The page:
Mossa'ei Shabbat Qodesh Parshath Re'eh 5766
Two years ago, upon moving up in the world, north that is, from the town of Ofra in Binyamin (See Judges 6:11) to K'far Tapu'ah around the border between Efraim and Menashe (See Joshua 17:7-8), I was invited to eat Shabbath dinner with HaGedud HaIvri (the Jewish Legion). The Torah-based Jewish Legion, a resurection in spirit of its name-sake founded, through the efforts of Ze'ev Jabotinsky and Yosef Trumpeldor in August, 1918, was a group of Jewish volunteers who trained in self-defense, dog-handling, emergency medical response, and other security operations. Members came from Israel and from outside of Israel; some were "frum from birth," others only learning about their heritage. It was one of the only organizations or programs in Israel which was truly made up of a diverse group of Jews, building the kind of Jewish unity so-called pluralists only "talk" about.
Anyway, I was invited to join them for dinner. I could not arrive empty handed, could I?
I prepared the recipe below, and brought it over. Introductions were made. I had remembered several of the members from when I first visited K'far Tapu'ah, two years previously. Still, my eyes were fixed on my salad as it was passed around the table, making a mental note of who took, and who did not. I wanted to make a good, first impression. WHEW! Most of them took, AND finished what they took.
One of the members of the Gedud HaIvri, who liked this salad, asked if he could "claim" it, and put the Legion's name on it.
I said, "Sure. Why not?"
Thus was born the "Jewish Legion Zucchini Salad" (pictured below).
He soon left to go get some sleep. He had to take up his post at 2:00am. Even though exempt from service in the IDF, this Jew decided to give three years of his life in the service of his People and and his Land. So, for three years, seven days a week, from 2:00am to 8:00a, he was the only person standing between the western boundary of K'far Tapu'ah, Giv'ath Tapu'ah HaMa'aravith (Tapu'ah West Hill) and the Yishma'elite (Arab) village of Salfit, in so-called "Area A."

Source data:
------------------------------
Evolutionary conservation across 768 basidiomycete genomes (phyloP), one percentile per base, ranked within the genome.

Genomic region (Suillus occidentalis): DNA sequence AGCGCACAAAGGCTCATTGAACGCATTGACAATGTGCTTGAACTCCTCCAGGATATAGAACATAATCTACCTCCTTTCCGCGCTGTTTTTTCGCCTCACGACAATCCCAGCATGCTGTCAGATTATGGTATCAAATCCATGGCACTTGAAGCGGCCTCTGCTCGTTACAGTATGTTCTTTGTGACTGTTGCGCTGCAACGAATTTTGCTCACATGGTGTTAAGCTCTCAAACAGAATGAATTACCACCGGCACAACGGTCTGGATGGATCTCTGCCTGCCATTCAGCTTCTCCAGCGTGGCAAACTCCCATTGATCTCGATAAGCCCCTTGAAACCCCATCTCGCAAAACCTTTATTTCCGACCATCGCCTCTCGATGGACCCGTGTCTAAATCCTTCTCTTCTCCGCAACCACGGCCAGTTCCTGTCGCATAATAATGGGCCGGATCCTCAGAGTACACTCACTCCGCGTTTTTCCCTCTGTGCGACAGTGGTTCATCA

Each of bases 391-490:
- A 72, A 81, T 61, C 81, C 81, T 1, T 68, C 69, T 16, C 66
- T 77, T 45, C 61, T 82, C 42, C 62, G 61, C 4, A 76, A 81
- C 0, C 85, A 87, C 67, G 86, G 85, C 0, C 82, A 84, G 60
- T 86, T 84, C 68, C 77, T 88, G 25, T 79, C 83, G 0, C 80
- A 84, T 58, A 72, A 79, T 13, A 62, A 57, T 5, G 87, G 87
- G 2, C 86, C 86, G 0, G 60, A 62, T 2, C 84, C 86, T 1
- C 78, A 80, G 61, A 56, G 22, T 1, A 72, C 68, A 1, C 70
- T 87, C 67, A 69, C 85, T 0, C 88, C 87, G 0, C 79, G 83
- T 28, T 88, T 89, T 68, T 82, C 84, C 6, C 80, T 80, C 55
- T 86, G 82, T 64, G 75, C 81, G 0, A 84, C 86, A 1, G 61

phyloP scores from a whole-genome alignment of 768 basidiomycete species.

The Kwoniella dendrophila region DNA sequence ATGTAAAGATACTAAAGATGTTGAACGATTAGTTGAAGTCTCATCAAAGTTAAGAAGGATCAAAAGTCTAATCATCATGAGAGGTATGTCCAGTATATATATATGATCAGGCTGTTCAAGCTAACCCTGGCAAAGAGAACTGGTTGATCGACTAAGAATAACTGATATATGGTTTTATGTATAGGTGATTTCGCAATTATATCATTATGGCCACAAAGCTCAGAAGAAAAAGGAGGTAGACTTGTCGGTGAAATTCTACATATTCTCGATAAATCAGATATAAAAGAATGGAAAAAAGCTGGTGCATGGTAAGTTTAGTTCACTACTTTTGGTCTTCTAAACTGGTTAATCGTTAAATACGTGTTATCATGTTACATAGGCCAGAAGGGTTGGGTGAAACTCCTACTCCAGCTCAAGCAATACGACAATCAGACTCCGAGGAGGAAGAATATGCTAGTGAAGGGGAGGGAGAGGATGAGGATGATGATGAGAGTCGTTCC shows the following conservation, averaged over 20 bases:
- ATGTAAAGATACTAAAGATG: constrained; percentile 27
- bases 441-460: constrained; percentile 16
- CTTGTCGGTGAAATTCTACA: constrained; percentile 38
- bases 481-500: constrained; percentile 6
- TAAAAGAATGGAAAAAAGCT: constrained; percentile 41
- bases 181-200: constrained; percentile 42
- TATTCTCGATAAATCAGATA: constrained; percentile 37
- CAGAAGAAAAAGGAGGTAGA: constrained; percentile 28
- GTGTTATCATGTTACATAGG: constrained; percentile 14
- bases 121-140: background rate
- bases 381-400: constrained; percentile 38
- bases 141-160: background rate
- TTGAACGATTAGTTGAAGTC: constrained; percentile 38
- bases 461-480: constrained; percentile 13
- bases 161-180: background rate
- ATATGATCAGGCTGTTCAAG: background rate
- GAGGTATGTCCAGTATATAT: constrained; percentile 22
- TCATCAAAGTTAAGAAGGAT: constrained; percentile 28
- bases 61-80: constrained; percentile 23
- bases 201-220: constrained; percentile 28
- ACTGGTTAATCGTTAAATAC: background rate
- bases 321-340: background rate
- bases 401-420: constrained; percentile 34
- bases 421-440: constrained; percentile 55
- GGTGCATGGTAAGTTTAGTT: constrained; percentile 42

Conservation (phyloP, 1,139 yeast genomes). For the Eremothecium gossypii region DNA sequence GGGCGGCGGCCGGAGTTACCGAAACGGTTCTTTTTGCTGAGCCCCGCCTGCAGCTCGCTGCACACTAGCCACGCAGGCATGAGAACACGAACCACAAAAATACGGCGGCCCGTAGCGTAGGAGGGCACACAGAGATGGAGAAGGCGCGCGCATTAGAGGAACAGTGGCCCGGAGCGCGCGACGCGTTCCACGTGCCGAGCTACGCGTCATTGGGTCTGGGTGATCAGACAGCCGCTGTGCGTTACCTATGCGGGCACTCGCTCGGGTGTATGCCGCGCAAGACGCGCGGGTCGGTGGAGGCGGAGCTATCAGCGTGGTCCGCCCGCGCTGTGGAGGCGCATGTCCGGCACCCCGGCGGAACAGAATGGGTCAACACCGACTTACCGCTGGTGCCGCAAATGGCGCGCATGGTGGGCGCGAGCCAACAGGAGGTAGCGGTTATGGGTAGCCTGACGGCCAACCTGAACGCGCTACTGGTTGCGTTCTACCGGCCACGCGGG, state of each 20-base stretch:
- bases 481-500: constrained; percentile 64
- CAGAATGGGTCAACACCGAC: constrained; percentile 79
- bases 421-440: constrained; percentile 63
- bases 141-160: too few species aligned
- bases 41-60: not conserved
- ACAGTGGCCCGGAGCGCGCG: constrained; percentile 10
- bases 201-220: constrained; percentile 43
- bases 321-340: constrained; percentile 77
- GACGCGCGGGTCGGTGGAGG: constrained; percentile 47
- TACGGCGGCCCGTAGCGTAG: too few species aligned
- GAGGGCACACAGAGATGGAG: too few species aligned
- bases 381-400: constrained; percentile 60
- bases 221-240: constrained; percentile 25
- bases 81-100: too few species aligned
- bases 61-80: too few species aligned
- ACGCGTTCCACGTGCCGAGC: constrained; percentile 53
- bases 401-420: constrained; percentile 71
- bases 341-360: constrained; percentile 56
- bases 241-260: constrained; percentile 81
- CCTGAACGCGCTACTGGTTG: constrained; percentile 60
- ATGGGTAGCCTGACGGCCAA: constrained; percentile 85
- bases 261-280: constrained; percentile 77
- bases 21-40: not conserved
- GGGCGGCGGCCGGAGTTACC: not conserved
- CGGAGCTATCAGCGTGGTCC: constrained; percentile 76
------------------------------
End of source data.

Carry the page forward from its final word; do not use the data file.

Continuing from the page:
Another member, the Number 2 man in the Legion, later went out to his guarding post, overlooking the neighboring Yishma'elite village, Yassuf. He took up his position, armed only with a cellular phone and a plastic fork, having been unceremoniously denied his right to bear arms by the powers that be. That did not deter him from his mission. Somebody had to do it. His plastic fork, by the way was more of a symbolic protest weapon, than a functional one. Although, he did seem to be pretty resourceful.
Well, none of the dedication of these Jews seemed to matter to the IDF local command nor to the Israeli police, when on 8 Teveth 5766 (Jan. 8, 2006) they raided K'far Tapu'ah, confiscating everything from the dining room table and chairs to their specially trained, pedigreed Mallinois (Belgian Shepherd) guard dogs.
These are the same dogs which guarded towns throughout Yehudah, Shomron, & Azza (Judea, Samaria, & Gaza), deterring Yishma'elite infiltrations. These are the same dogs which (with their handlers) assisted the IDF in searching vehicles for bombs and bomb-making materials. These are the same dogs and handlers who spent their Saturday nights guarding hitchhiking locations during the recent kidnapping scare.